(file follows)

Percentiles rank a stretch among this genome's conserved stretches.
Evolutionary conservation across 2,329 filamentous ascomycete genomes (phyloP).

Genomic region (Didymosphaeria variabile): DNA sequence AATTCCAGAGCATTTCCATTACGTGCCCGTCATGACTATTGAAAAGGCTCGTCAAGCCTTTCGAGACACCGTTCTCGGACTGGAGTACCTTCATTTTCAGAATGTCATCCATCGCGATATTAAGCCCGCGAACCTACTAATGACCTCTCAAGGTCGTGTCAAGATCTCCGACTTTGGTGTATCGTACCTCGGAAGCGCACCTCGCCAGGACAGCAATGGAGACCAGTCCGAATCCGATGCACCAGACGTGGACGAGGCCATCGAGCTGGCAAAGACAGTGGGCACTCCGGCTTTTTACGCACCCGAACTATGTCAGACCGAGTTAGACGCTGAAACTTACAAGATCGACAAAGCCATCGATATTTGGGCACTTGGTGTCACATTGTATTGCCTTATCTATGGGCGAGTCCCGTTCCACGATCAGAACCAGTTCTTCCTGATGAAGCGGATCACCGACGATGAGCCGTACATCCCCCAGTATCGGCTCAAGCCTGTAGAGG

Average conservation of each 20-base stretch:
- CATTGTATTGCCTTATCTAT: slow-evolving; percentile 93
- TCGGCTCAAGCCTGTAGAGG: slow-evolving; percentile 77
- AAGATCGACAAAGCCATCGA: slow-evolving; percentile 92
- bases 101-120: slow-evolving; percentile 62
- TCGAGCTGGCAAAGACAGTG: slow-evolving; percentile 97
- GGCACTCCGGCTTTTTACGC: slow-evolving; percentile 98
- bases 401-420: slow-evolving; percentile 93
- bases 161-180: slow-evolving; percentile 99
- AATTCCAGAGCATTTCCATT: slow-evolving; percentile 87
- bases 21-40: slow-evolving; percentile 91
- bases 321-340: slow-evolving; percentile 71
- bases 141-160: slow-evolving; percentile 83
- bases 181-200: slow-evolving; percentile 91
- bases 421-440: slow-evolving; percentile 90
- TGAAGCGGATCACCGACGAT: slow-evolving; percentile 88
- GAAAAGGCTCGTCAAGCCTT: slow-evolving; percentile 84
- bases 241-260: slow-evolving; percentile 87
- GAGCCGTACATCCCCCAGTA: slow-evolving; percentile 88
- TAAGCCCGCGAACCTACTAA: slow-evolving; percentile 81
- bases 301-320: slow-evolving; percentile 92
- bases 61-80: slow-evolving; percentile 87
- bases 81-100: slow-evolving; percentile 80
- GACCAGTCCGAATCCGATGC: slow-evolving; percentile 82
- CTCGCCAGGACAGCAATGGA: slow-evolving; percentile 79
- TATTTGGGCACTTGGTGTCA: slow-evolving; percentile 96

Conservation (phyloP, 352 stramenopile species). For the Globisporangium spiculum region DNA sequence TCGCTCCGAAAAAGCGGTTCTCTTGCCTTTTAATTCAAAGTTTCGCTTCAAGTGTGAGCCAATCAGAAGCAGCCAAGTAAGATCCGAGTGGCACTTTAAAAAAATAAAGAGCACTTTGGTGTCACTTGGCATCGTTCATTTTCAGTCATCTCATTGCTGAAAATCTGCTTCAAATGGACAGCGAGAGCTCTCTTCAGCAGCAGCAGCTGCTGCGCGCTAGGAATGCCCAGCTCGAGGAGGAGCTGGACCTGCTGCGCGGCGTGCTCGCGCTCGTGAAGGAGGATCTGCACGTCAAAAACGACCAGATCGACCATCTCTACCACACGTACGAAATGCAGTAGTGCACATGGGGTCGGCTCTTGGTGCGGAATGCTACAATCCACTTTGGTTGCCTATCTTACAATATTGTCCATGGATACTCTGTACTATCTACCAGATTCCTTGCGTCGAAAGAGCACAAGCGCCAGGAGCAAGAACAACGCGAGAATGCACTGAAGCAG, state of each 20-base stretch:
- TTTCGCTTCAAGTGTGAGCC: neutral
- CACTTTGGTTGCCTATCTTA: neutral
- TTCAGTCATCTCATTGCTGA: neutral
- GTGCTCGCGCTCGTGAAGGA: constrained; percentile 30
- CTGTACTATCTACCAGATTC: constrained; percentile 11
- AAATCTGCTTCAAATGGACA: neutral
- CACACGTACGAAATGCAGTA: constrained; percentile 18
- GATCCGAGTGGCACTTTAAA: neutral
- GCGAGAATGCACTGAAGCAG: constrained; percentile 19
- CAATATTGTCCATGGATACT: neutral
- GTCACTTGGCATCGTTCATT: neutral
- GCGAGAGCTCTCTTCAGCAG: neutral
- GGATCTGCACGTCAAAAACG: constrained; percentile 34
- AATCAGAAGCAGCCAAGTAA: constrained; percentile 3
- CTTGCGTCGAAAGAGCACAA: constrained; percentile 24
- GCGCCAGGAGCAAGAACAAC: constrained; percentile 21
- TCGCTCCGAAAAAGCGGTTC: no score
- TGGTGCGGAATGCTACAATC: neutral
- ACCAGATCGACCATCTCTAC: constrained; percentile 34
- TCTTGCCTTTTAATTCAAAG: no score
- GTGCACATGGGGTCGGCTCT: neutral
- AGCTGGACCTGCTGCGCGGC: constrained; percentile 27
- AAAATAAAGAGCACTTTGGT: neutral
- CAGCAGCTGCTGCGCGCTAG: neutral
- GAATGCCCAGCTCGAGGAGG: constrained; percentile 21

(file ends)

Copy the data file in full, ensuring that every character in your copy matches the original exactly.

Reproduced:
Percentiles rank a stretch among this genome's conserved stretches.
Evolutionary conservation across 2,329 filamentous ascomycete genomes (phyloP).

Genomic region (Didymosphaeria variabile): DNA sequence AATTCCAGAGCATTTCCATTACGTGCCCGTCATGACTATTGAAAAGGCTCGTCAAGCCTTTCGAGACACCGTTCTCGGACTGGAGTACCTTCATTTTCAGAATGTCATCCATCGCGATATTAAGCCCGCGAACCTACTAATGACCTCTCAAGGTCGTGTCAAGATCTCCGACTTTGGTGTATCGTACCTCGGAAGCGCACCTCGCCAGGACAGCAATGGAGACCAGTCCGAATCCGATGCACCAGACGTGGACGAGGCCATCGAGCTGGCAAAGACAGTGGGCACTCCGGCTTTTTACGCACCCGAACTATGTCAGACCGAGTTAGACGCTGAAACTTACAAGATCGACAAAGCCATCGATATTTGGGCACTTGGTGTCACATTGTATTGCCTTATCTATGGGCGAGTCCCGTTCCACGATCAGAACCAGTTCTTCCTGATGAAGCGGATCACCGACGATGAGCCGTACATCCCCCAGTATCGGCTCAAGCCTGTAGAGG

Average conservation of each 20-base stretch:
- CATTGTATTGCCTTATCTAT: slow-evolving; percentile 93
- TCGGCTCAAGCCTGTAGAGG: slow-evolving; percentile 77
- AAGATCGACAAAGCCATCGA: slow-evolving; percentile 92
- bases 101-120: slow-evolving; percentile 62
- TCGAGCTGGCAAAGACAGTG: slow-evolving; percentile 97
- GGCACTCCGGCTTTTTACGC: slow-evolving; percentile 98
- bases 401-420: slow-evolving; percentile 93
- bases 161-180: slow-evolving; percentile 99
- AATTCCAGAGCATTTCCATT: slow-evolving; percentile 87
- bases 21-40: slow-evolving; percentile 91
- bases 321-340: slow-evolving; percentile 71
- bases 141-160: slow-evolving; percentile 83
- bases 181-200: slow-evolving; percentile 91
- bases 421-440: slow-evolving; percentile 90
- TGAAGCGGATCACCGACGAT: slow-evolving; percentile 88
- GAAAAGGCTCGTCAAGCCTT: slow-evolving; percentile 84
- bases 241-260: slow-evolving; percentile 87
- GAGCCGTACATCCCCCAGTA: slow-evolving; percentile 88
- TAAGCCCGCGAACCTACTAA: slow-evolving; percentile 81
- bases 301-320: slow-evolving; percentile 92
- bases 61-80: slow-evolving; percentile 87
- bases 81-100: slow-evolving; percentile 80
- GACCAGTCCGAATCCGATGC: slow-evolving; percentile 82
- CTCGCCAGGACAGCAATGGA: slow-evolving; percentile 79
- TATTTGGGCACTTGGTGTCA: slow-evolving; percentile 96

Conservation (phyloP, 352 stramenopile species). For the Globisporangium spiculum region DNA sequence TCGCTCCGAAAAAGCGGTTCTCTTGCCTTTTAATTCAAAGTTTCGCTTCAAGTGTGAGCCAATCAGAAGCAGCCAAGTAAGATCCGAGTGGCACTTTAAAAAAATAAAGAGCACTTTGGTGTCACTTGGCATCGTTCATTTTCAGTCATCTCATTGCTGAAAATCTGCTTCAAATGGACAGCGAGAGCTCTCTTCAGCAGCAGCAGCTGCTGCGCGCTAGGAATGCCCAGCTCGAGGAGGAGCTGGACCTGCTGCGCGGCGTGCTCGCGCTCGTGAAGGAGGATCTGCACGTCAAAAACGACCAGATCGACCATCTCTACCACACGTACGAAATGCAGTAGTGCACATGGGGTCGGCTCTTGGTGCGGAATGCTACAATCCACTTTGGTTGCCTATCTTACAATATTGTCCATGGATACTCTGTACTATCTACCAGATTCCTTGCGTCGAAAGAGCACAAGCGCCAGGAGCAAGAACAACGCGAGAATGCACTGAAGCAG, state of each 20-base stretch:
- TTTCGCTTCAAGTGTGAGCC: neutral
- CACTTTGGTTGCCTATCTTA: neutral
- TTCAGTCATCTCATTGCTGA: neutral
- GTGCTCGCGCTCGTGAAGGA: constrained; percentile 30
- CTGTACTATCTACCAGATTC: constrained; percentile 11
- AAATCTGCTTCAAATGGACA: neutral
- CACACGTACGAAATGCAGTA: constrained; percentile 18
- GATCCGAGTGGCACTTTAAA: neutral
- GCGAGAATGCACTGAAGCAG: constrained; percentile 19
- CAATATTGTCCATGGATACT: neutral
- GTCACTTGGCATCGTTCATT: neutral
- GCGAGAGCTCTCTTCAGCAG: neutral
- GGATCTGCACGTCAAAAACG: constrained; percentile 34
- AATCAGAAGCAGCCAAGTAA: constrained; percentile 3
- CTTGCGTCGAAAGAGCACAA: constrained; percentile 24
- GCGCCAGGAGCAAGAACAAC: constrained; percentile 21
- TCGCTCCGAAAAAGCGGTTC: no score
- TGGTGCGGAATGCTACAATC: neutral
- ACCAGATCGACCATCTCTAC: constrained; percentile 34
- TCTTGCCTTTTAATTCAAAG: no score
- GTGCACATGGGGTCGGCTCT: neutral
- AGCTGGACCTGCTGCGCGGC: constrained; percentile 27
- AAAATAAAGAGCACTTTGGT: neutral
- CAGCAGCTGCTGCGCGCTAG: neutral
- GAATGCCCAGCTCGAGGAGG: constrained; percentile 21